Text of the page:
Assistant Editor Kyle Massey’s cover story and his energy column provide a fascinating insight into how two Arkansas-owned companies, ERMCO and Central Moloney, are responding to the nationwide shortage of electrical transformers. It’s a shortage caused by increased demand stemming from an aging power grid and the rise in renewable power projects.
The shortage is so acute that last fall, public power and cooperative utilities sent a letter asking the Department of Energy to prioritize funding to boost domestic production of transformers. “If we don’t act today, we risk being unable to recover from a storm tomorrow,” said the letter from Joy Ditto, president and CEO of the American Public Power Association, and Jim Matheson, CEO of the National Rural Electric Cooperative Association.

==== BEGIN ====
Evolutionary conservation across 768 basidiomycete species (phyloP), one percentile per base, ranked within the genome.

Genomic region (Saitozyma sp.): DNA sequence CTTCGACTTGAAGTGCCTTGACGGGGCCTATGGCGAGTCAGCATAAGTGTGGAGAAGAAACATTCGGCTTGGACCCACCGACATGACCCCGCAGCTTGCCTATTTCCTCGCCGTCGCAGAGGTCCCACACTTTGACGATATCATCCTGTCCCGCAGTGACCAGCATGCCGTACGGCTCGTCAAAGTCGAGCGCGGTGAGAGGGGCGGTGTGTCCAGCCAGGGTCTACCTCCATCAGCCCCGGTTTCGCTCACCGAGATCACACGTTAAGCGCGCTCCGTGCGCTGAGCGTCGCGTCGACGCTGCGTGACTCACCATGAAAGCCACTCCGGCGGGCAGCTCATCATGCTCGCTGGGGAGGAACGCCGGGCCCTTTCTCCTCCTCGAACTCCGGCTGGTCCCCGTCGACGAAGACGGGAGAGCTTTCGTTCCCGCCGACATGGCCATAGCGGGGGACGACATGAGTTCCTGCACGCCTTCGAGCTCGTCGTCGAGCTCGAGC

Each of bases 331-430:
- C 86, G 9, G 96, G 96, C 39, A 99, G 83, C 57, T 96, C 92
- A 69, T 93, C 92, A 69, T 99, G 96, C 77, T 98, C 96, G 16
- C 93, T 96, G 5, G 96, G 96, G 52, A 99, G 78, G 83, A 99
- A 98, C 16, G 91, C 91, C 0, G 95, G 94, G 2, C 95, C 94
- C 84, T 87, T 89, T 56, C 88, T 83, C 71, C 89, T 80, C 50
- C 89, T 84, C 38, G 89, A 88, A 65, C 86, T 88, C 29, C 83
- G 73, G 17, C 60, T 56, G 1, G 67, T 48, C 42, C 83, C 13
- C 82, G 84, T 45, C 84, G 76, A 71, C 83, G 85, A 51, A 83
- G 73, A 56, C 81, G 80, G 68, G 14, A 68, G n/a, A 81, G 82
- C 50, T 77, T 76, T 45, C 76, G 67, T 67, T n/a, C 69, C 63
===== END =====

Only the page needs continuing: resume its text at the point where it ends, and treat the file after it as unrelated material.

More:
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Meanwhile, Chris Hart, president and CEO of transformer manufacturer Central Moloney, told Massey, “The greatest challenge we’re facing as a company is just finding folks who want to come to work.” He needs skilled workers but stressed that the company will help new employees learn the necessary skills.
Which brings us to this week’s Executive Q&A with Summer DeProw, chancellor of the University of Arkansas-Pulaski Technical College in North Little Rock. “UA-PTC has nearly every academic program that is in need at this time,” she said. “If we don’t have a fully functioning academic program, the Business & Industry Center will create customized training for any business or industry.”
We don’t know whether UA-PTC is addressing the issue of the shortage of workers to manufacture electrical transformers, but it seems that this might provide an opportunity for the school and others in Arkansas. And for the workers they might train.